2012.C.1.3 ESTCube-1: Stepping Stone for Fast Interplanetary Travel
Mart Noorma (1), Umas Kvell (1), Andris Slavinskis (1), Jouni Envall (2) and Pekka Janhunen (2)
- University of Tartu / Tartu Observatory
- Finnish Meteorological Institute
C.1 – Propulsion Issues for Interplanetary Cubesat Missions
cubesat; electric sail; spin-up; tether
ESTCube-1 is the first satellite that will measure the electric solar wind effect. It is a single unit CubeSat which will be launch-ready by late-2012.
The electric solar wind sail (E-sail) technology relies on long, thin, conductive, centrifugally deployed tethers for extracting thrust from the solar wind dynamic pressure. A 100 kg E-sail module would have a hundred 20 km long tethers that will be charged to 20…40 kV positive potential. This creates a rather large electric field which in interaction with the solar wind at 1 AU distance from the Sun produces 1 N of thrust.
Designing the E-sail experiment for a single unit CubeSat on low Earth orbit (LEO) has the advantage of a low cost in orbit test, but also faces numerous challenges. For maximum benefit to the full-size E-sail development, the ESTCube-1 experiment will deploy a single 10 m long tether in LEO using centrifugal force – the same manner as the full-size E-sail would be.
Limited by the space of the single unit CubeSat standard, only magnetic torquers will be used for attitude control, including single axis spin-up to 1 rev/s for the centrifugal tether deployment. The successful deployment is verified by measuring the change in the spin period – as the tether is unreeled with a controllable motor, the spin rates slows down. A miniaturized on-board imaging system is used for additional verification – this requires the tether end-mass to have a white matte coating.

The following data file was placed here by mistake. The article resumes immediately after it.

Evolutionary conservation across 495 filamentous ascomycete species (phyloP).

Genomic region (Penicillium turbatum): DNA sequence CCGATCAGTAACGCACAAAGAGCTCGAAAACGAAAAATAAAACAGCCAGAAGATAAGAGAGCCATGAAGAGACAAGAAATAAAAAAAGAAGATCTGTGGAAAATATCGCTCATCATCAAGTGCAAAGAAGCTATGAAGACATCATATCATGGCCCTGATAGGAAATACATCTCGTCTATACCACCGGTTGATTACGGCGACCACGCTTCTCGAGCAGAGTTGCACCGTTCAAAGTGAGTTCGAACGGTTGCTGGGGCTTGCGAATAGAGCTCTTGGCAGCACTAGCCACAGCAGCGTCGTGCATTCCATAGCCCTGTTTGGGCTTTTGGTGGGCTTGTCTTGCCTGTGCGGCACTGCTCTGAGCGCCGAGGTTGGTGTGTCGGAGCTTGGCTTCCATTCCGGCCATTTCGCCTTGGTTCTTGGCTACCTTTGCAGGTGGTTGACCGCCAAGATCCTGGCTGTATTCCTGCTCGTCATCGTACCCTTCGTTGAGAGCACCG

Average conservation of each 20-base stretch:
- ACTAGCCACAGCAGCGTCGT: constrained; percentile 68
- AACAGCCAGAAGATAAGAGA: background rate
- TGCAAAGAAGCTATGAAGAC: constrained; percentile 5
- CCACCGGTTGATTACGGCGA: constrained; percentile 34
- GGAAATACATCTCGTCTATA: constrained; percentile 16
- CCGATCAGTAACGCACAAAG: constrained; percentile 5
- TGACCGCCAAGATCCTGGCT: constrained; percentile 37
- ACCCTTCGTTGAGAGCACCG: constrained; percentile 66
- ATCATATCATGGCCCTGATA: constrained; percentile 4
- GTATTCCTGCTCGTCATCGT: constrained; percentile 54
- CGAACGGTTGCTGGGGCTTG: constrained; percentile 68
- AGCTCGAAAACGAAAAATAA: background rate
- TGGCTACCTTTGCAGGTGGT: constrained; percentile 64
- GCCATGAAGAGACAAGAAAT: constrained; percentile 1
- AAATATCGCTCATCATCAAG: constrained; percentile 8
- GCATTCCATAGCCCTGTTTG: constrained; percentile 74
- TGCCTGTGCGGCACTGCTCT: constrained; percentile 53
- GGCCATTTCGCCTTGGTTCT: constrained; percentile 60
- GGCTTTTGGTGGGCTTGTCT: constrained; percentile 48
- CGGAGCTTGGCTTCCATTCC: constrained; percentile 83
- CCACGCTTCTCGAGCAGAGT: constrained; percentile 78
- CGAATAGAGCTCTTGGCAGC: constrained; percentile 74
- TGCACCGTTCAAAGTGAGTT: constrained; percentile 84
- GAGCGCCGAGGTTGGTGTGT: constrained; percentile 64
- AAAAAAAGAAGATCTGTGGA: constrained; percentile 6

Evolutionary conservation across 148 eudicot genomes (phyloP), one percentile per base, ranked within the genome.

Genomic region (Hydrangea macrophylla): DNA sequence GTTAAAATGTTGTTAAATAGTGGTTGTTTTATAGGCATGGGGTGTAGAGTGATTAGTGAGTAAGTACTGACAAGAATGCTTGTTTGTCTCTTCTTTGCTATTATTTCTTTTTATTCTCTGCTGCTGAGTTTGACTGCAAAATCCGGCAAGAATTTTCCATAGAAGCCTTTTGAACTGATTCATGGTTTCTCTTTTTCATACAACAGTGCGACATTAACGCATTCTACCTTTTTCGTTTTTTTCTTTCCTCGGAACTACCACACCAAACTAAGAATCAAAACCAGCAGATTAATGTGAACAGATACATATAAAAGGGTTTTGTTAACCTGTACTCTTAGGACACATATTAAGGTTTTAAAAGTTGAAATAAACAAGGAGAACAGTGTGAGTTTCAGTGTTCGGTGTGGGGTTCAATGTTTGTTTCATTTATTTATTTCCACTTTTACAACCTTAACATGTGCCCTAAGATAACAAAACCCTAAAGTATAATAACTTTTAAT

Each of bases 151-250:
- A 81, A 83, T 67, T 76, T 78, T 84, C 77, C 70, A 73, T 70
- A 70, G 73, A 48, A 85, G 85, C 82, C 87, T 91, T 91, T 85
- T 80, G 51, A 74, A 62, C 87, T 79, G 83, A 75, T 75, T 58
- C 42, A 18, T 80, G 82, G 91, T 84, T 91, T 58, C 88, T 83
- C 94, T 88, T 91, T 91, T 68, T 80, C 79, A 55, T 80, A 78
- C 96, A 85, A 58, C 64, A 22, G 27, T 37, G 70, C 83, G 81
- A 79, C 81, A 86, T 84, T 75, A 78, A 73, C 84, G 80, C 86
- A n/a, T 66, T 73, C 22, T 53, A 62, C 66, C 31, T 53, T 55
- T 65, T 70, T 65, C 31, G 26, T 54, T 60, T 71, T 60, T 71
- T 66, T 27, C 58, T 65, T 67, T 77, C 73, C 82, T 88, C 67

The tether that will be used is a 4-fold Heytether structure made from 25…50 μm thick aluminum wires. The tether lifetime in LEO will be shorter than in interplanetary space, as in addition to the micrometeoroids, there are numerous space debris particle populations.
When applying a positive potential to the tether, using a cold-cathode electron gun, the interaction between the charged tether and the ionospheric plasma can be observed. By turning the electron gun on and off in sync with the spin half-periods, the resulting change in the spin rate can be measured and the magnitude of E-sail force assessed.
Accurate measurement can only be done in specific regions of the satellite’s high-inclination orbit as to compromise between minimizing the Lorentz force from the tether’s interaction with the Earth’s magnetic field, having accurate enough ionospheric plasma measurement data available and assuring ground contact during the experiment.
- Optional paper not submitted